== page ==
KARACHI -  Professor Hans-Werner Koyro from Geissen University Germany has said that climate changes are leading to major disasters such as floods and drought.

Expressing his views at the International Workshop entitled, ‘Sustainable Development and Environment Protection’, organised by the Institute of Sustainable Halophyte Utilisation, University of Karachi with the support of Pakistan Academy of Science and University of Karachi here on Sunday, he said that these environmental changes threatened to cause major food crises for the growing world population.

“In many countries such as Germany and Brazil there is an increasing tendency to use food crops like maize and sugarcane to produce bio-fuel,” the professor said, and added, “However, food versus fuel dilemma has to be addressed in order to ensure food security for growing the world population.”

He further said that in order to meet these changes, there was a need to find biological solutions.

Students and young faculty members from various departments such as Botany, Geography, CEMB and ISHU as well as from Lasbela University of Water, Agriculture and Marine Sciences attended the hands on workshop and seminar sessions during the event.

The aim of the workshop is to create awareness about global environment changes, which are threatening health and food security.

International experts in the field of Ecophysiology and Agricultural Sciences conducted the presentation and training sessions.

Faculty members of ISHU conducted practical training sessions under the guidance of Prof Hans-Werner Koyro in various groups to work on monitoring ionic, osmotic, oxidative and photosynthetic mechanisms on different types of stress tolerant plants as tools to evaluate responses to environmental stresses.

Halophytic plants growing at the Institute were used to conduct analysis with state- of-the-art instruments and techniques.

In addition, pitfalls in data interpretation for high stress tolerant plants which could sometimes be quite complex were also reviewed.

Students, divided into various groups based on their specialization and research interests, presented the logic and justification for their work plans and discussed underlying questions that they expected to be answered by their research in the light of global environmental changes and how these changes could be encountered through their scientific research.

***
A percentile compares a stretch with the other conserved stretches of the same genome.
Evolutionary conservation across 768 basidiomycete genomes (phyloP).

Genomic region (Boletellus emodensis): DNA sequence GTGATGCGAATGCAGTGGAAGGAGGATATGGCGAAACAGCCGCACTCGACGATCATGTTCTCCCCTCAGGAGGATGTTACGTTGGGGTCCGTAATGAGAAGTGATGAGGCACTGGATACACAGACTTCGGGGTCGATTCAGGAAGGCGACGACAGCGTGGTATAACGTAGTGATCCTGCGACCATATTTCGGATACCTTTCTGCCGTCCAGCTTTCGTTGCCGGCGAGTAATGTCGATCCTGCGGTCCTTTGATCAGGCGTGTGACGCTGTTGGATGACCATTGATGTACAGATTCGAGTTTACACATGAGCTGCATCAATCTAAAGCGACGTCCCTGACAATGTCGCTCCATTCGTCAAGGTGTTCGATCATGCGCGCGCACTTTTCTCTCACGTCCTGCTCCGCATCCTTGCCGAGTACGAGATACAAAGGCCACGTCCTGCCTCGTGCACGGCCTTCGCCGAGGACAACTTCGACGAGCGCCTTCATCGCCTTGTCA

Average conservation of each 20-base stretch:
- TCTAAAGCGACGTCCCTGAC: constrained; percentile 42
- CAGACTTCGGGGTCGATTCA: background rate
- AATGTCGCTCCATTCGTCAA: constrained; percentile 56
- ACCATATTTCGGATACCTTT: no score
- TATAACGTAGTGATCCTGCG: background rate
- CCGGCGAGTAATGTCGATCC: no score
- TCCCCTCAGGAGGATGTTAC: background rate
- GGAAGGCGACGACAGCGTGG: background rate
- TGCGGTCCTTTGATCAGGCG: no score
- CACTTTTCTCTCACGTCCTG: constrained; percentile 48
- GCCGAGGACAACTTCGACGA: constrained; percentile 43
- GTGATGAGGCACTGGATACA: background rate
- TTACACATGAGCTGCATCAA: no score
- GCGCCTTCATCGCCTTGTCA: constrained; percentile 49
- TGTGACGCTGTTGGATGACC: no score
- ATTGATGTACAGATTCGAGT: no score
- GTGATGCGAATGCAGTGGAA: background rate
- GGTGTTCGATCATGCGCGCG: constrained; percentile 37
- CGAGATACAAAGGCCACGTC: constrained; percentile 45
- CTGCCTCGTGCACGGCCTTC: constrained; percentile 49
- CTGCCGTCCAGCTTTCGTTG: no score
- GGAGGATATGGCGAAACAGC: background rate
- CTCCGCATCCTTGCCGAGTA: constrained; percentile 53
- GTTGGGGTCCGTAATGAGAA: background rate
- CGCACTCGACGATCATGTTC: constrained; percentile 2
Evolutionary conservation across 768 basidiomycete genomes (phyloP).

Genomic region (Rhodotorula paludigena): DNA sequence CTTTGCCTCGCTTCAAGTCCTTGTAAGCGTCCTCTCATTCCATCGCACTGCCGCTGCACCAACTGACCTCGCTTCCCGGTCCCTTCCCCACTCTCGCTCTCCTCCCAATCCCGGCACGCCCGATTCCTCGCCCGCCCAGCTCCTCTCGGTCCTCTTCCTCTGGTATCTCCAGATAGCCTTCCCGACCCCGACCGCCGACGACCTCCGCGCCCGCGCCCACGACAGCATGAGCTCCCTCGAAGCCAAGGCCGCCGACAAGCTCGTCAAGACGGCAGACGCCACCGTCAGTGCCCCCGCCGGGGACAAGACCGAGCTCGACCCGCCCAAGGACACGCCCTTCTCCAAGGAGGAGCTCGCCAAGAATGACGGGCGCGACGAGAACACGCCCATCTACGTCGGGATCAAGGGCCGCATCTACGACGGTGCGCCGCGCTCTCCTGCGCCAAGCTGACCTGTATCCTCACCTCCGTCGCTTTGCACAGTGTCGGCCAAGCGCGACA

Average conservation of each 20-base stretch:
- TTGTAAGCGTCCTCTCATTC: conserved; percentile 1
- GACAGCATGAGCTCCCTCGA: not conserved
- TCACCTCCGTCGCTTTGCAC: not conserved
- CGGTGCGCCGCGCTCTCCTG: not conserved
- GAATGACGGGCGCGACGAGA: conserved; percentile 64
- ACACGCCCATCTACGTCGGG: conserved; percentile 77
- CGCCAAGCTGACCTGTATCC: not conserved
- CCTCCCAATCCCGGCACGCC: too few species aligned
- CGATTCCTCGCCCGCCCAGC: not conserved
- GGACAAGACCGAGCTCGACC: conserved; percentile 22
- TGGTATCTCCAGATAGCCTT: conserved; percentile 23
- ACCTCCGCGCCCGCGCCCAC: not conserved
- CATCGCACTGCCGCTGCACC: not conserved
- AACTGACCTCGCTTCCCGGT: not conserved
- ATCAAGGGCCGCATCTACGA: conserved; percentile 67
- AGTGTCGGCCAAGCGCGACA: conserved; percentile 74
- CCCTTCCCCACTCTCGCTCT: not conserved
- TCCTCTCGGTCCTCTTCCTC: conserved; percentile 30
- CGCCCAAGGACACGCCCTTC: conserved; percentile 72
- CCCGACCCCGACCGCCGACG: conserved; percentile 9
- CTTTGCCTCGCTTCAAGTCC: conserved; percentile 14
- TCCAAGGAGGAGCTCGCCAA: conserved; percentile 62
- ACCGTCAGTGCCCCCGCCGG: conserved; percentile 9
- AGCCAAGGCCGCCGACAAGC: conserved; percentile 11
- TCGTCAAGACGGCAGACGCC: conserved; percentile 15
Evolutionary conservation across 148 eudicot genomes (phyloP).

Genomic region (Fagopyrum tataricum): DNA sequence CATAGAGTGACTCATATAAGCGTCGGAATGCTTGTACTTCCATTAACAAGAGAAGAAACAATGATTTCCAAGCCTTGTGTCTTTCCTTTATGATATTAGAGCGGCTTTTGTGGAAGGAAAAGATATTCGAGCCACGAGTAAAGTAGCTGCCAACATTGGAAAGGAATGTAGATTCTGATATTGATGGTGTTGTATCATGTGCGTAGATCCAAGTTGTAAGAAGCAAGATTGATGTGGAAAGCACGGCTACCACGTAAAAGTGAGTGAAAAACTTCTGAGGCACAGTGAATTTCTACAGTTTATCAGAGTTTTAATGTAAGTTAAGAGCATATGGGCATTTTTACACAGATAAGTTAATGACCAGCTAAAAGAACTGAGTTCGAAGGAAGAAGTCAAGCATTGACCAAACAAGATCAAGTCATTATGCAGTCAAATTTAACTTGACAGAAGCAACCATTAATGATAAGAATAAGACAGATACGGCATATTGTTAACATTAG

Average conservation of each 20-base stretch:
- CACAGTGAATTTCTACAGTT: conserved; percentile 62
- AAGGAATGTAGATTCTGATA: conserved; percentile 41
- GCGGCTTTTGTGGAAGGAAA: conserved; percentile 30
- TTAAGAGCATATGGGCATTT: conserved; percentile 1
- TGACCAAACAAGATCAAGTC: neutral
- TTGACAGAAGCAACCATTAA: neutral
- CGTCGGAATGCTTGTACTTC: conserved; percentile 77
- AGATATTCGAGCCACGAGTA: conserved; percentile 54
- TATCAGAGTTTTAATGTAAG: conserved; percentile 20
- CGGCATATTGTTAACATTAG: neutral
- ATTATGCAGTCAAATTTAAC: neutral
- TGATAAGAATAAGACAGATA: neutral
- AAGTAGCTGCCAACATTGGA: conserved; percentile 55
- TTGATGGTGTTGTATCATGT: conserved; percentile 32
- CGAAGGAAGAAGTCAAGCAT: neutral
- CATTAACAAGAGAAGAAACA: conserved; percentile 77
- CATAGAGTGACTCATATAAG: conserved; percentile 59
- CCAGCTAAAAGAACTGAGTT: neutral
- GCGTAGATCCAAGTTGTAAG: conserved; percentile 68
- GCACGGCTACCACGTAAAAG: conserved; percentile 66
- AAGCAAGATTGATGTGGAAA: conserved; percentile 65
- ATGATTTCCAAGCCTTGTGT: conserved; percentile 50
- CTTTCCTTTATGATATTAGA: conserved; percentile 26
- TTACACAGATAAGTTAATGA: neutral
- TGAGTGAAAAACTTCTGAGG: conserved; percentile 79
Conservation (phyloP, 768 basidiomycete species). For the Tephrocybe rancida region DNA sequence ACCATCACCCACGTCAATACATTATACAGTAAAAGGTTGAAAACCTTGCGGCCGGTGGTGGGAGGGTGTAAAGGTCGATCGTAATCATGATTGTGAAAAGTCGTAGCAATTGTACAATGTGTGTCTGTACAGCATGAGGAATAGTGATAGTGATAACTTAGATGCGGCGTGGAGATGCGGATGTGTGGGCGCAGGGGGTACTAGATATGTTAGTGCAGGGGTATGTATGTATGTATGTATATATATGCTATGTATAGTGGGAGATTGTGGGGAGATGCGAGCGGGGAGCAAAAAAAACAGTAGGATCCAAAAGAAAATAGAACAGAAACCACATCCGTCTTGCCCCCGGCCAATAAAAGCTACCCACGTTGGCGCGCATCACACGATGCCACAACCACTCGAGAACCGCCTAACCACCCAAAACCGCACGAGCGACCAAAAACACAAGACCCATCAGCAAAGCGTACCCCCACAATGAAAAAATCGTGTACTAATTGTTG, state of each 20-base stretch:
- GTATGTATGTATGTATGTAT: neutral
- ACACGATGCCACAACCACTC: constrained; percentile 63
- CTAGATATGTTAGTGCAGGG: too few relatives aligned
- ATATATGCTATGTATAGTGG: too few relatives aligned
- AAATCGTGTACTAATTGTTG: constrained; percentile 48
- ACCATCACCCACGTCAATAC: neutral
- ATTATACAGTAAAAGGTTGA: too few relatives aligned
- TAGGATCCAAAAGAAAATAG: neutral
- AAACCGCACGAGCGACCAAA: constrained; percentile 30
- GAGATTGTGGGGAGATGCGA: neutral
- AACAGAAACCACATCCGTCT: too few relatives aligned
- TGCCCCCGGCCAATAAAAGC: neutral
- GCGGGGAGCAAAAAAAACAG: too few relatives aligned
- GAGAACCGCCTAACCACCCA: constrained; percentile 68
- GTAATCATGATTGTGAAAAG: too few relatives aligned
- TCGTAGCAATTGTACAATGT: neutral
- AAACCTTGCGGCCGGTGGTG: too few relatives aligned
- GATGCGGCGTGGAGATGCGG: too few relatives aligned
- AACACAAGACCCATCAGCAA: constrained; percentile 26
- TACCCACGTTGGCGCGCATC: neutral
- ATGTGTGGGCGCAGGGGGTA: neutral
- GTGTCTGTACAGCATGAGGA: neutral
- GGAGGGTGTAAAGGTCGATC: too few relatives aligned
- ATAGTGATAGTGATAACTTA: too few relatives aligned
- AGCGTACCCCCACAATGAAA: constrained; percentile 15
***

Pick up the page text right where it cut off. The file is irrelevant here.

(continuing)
The discussion sessions and work plans were coordinated by Prof Dr Benno, Prof M Ajmal Khan and Prof Bilquees Gul.

Dr Koyro elaborated on the various types of salt tolerant plants as well as their biochemical, anatomical and physiological sub-types and the remarkable ways through which these plants had evolved to deal with naturally harsh conditions such as high temperatures, light, salinity, drought and flooding.

There are lessons to be learnt from this biological diversity of form and function that can reshape our conventional crops and cropping systems to obtain high yields and economic benefits such as medicine, biofuel and food and fodder.   

Prof Dr Xiaojing Liu gave a lecture on ‘Growing Halophytes from Agronomic Purposes’.

He stressed the importance of appropriate agronomic practices that can ameliorate salt stress under saline, waterlogged soils to produce high value conventional crops such as corn, sorghum and cotton.

He presented detailed case study of Suaeda Salsa, an edible halophyte in China and showed experimental data from early germination stage to successful field trials under saline conditions.

During freezing conditions in winter, these soils are irrigated with sea water which when melted result in leaching of salts.

In addition, different fertilizer trials were carried out and irrigation practices like mulching with hay straw and synthetic plastic material to improve soil moisture and mineral content.

Eventually they succeeded in developing a cropping system using a local salt tolerant plant with high yield.

It was demonstrated that using appropriate agricultural practices coupled with modern research techniques for evaluating salt tolerant plants new crops can be developed for high yields. Similar experiments were also done using other crop plants where they were previously unable to carry out successful agriculture.